How exactly can i become a Medical Technologist

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Dimitriy in Brooklyn, New York

110 months ago

Hello guys, Here is my situation:

I am 24 years old, i have a B.S in Biology and a M.S in medical Microbiology both from LIU-Brooklyn campus. What do i need to do right now to be a MT?

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Ozioma in Inglewood, California

90 months ago

Hello Debbie from New Jersey,
Please further expanciate on your advice to Dimitry. I am in a similar condition as him and I am pondering on which way to go. I have a bachelors and I am trying to gain acceptance into an internship program.
thanks
Ozioma.

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Sol in Broomfield, Colorado

86 months ago

I am being thinking about being a Medical technologist, but I don't know...I am 25 years old and I had never go to College. I am kind worry that I will make a mistake and that will cost me my job that's why I am really worried. A lit bit help will be great. thank you. :) ;) I really want to do something with my life. I have been through a lot hard things in my life. Also, I am a really shy person, super shy. :(

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Angrywolf in Harrison, Tennessee

86 months ago

Sol in Broomfield, Colorado said: I am being thinking about being a Medical technologist, but I don't know...I am 25 years old and I had never go to College. I am kind worry that I will make a mistake and that will cost me my job that's why I am really worried. A lit bit help will be great. thank you. :) ;) I really want to do something with my life. I have been through a lot hard things in my life. Also, I am a really shy person, super shy. :(

What kind of gpa did you have in high school ?

Do you have good credit/a low level of debt ? Are you in good standing with yuor creditors ?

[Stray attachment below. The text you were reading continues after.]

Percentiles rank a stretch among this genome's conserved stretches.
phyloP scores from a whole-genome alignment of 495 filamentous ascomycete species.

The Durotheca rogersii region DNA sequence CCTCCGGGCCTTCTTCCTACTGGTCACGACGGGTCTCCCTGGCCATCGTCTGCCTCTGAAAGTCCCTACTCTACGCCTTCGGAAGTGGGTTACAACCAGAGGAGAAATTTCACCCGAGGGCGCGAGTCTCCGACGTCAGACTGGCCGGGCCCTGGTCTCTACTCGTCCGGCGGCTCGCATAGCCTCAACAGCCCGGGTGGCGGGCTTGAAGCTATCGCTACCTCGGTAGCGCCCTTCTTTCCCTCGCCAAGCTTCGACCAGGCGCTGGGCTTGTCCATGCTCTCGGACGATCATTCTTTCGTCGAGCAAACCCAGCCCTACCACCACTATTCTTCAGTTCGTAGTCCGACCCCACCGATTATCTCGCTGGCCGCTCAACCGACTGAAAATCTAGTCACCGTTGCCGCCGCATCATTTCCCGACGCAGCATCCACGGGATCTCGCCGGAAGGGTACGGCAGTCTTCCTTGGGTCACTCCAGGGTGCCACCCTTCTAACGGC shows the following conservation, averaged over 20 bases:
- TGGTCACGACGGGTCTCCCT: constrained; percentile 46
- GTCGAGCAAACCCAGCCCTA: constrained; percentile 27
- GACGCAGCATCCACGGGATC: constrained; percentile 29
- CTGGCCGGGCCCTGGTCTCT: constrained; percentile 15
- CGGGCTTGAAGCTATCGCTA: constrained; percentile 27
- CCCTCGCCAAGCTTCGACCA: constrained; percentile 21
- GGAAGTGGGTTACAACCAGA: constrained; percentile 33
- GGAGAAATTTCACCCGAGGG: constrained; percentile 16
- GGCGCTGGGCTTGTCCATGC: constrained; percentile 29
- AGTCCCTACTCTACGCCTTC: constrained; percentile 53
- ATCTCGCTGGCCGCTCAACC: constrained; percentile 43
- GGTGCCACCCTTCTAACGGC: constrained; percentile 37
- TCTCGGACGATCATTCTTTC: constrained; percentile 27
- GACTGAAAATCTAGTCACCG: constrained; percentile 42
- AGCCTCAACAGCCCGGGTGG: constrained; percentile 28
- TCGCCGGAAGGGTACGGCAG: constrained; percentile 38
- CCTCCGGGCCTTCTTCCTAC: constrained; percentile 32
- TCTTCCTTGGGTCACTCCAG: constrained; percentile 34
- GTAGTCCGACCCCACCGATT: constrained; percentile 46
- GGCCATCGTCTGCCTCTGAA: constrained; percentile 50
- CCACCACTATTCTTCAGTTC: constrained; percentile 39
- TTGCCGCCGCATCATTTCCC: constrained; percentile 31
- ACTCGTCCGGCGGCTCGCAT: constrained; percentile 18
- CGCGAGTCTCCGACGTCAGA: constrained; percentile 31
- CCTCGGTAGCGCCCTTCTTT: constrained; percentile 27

Those are the kinds of questions you need to ask yourself.

Do you like science ?

etc etc.

Being a tech is very stressful. If you are shy you might be run over by others.

If you want to try this you would want to try to get your BS MT (ASCP)as opposed to being anything else.
Although I feel you should consider pharmacy school if your grades are good enough and you can get financial aid.

Good luck

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Carrie in Park Hills, Missouri

86 months ago

Hello, I want to get a bachelors in medical technology. Does it matter to employers which school you graduate from and your grades? Or do they just look for certification and experience? I want to work in a career that involves animals. Ive seen a medical technologist position open at a lab in San Diego zoo. Is that the norm or is that rare? Does anyone know if they get paid less? What other careers involve animals as a medical technologist other than working in a veterinary diagnostic lab? Do colleges really help you find a job after you graduate? Also, does anyone actually enjoy this job, any fun involved, or is it just a steady, tolerable job? Do you have to have really good manual dexterity in your hands? I definitely don't, will that be a problem? Is there a lot of sitting or standing in this job? How closely do you work with other people in the lab? Can you move up to a management position? What position makes the most money? What do you wear to work?

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Shablee in SLC, Utah

84 months ago

Does anyone know if I would have to start over to go from an associate RN to become a medical technologist. I am burned out from long shifts, no breaks, demanding patients who can get nurses fired in a minute. I just cant take the patient care and administration lack of support anymore. I am seriously looking into a job change and medical technologist is the first thing that comes to mind. Pharmacist is the next thing that comes to mind...but I was not good at chemistry! Any ideas would be appreciated. BTW..im in my 40's so alot more schooling doesn't really appeal to me.

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20 years in Miami Beach, Florida

84 months ago